IN THE HIGH COURT OF ZIMBABWE
MAKONESE & TAKUVA JJ
BULAWAYO 27 & 30 MARCH 2017
D. Dube for the applicant
Ms S. Ndlovu for the respondent
MAKONESE J: The 34 year old vendor appeared before a magistrate sitting at Western Commonage facing one count of contravening section 157 (1) (a) of the Criminal Law Codification and Reform Act (Chapter 9:23), “possession of dagga and a further count of contravening section 29 (1) (a) of the Medicines Allied Substance Control Act (Chapter 15:03), “possession of unregistered drugs”. The appellant was convicted and sentenced to 15 months imprisonment. He now appeals against sentence.
On 30th January 2016 police officers received information that appellant was in possession of dagga at his residence at Mzilikazi in Bulawayo. A search was conducted at appellant’s premises in his presence. A substantial quantity of dagga weighing 3.92kg with a street value of US$3 925 was recovered. During the search police officers also recovered seven bottles of 100ml of bronco clear cough syrup an unregistered drug in this country. The appellant explained to the trial magistrate that he was trying to fend for his family.
The appellant filed one single ground of appeal in his notice of appeal. He contends that the court erred in by sentencing the appellant to fifteen months imprisonment when a fine would have met the justice of the case. In his heads of argument the appellant dwells to a large extent on the need to keep first offenders out of prison by handing down non-custodial sentences. The appellant makes no reference to the facts. He makes no mention of the quantity of dagga recovered from him. There is no attempt to suggest that the 3.92kg of dagga recovered from the appellant could have been for any other purpose other than for commercial purposes. It is not a coincidence that the appellant was also found in possession of bronco clear cough syrup a banned substance associated with substance abuse.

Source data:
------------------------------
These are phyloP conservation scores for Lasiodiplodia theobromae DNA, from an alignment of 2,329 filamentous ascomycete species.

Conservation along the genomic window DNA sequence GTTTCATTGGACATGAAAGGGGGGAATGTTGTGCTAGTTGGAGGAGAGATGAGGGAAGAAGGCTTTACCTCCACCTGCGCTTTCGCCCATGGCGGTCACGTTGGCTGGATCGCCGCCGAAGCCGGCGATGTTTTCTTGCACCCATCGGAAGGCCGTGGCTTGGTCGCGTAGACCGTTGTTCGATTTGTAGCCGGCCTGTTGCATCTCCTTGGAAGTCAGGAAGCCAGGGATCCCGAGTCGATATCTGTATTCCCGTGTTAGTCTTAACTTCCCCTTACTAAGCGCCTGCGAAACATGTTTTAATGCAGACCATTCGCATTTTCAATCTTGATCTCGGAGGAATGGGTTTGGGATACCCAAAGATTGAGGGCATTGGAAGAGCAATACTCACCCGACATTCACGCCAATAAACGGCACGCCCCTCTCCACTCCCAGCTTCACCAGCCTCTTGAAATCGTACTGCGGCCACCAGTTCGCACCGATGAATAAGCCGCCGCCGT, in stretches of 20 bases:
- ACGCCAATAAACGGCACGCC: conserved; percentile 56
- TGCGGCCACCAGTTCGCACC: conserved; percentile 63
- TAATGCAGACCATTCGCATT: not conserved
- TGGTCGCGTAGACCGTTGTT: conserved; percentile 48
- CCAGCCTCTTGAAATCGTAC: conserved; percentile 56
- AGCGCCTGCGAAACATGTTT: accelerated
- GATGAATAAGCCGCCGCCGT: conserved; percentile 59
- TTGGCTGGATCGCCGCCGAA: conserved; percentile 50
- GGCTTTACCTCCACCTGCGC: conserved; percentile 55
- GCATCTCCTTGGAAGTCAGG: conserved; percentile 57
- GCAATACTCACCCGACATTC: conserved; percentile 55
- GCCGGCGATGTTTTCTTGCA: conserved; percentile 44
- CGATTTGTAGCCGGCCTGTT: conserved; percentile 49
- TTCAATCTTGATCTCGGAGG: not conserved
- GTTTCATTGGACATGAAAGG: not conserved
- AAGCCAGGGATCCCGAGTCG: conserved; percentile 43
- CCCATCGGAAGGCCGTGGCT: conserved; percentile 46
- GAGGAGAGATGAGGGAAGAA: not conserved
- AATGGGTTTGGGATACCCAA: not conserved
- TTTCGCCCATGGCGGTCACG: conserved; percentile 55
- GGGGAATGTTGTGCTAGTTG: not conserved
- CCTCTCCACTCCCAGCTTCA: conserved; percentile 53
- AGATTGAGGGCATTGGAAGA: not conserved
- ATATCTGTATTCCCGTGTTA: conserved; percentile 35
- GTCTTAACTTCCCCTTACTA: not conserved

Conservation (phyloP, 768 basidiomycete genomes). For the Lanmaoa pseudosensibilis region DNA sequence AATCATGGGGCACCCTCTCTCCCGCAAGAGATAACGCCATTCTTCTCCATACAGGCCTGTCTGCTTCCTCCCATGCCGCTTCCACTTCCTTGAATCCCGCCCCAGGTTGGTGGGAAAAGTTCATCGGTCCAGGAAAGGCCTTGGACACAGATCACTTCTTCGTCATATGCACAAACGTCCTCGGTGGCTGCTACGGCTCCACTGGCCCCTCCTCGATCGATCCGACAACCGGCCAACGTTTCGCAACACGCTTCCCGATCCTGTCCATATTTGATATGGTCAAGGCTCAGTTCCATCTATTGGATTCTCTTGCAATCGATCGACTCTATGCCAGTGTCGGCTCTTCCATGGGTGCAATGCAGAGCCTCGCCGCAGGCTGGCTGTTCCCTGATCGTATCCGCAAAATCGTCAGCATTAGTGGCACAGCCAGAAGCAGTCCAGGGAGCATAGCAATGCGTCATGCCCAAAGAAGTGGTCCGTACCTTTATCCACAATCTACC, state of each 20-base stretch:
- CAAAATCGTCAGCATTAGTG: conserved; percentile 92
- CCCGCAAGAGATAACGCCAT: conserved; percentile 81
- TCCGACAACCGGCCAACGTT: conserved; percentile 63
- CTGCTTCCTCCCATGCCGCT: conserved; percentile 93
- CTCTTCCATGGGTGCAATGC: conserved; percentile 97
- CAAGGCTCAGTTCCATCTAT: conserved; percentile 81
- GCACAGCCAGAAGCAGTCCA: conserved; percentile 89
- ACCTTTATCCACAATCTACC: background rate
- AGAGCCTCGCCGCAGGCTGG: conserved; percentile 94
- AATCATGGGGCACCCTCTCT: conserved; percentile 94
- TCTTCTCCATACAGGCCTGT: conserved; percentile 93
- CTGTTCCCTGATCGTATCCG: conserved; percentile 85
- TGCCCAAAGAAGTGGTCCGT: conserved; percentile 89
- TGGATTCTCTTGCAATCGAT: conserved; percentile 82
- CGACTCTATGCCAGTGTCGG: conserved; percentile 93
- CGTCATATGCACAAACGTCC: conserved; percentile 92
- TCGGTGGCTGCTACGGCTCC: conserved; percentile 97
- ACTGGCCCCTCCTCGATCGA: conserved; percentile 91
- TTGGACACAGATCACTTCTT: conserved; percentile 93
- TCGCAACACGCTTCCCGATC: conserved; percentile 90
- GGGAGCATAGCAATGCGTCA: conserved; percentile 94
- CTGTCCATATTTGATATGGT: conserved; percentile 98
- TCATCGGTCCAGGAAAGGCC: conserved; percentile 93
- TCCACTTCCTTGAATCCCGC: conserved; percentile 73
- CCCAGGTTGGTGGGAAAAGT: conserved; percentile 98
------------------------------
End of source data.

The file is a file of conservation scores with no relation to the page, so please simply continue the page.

The appellant suggested that community service would have been an appropriate sentence without citing one single decided case to support that proposition.
It does not assist this court for an appellant to simply restate the principles of sentencing without addressing the circumstances surrounding the commission of the offence. Heads of argument are of little value to the court where the court is not guided by reference to similar decided cases which tend to support the appellant’s case.
It is my view that the sentence imposed by the court is in line with similar decided cases. The quantity of dagga involved in this case called for nothing less than a prison sentence. The dagga was not for personal use but intended for trafficking and re-sale. The offence is evidently serious. There was no misdirection on the part of the court in its assessment of sentence. This court may only interfere with the sentence imposed by the lower court where it is established that there was a mis-direction.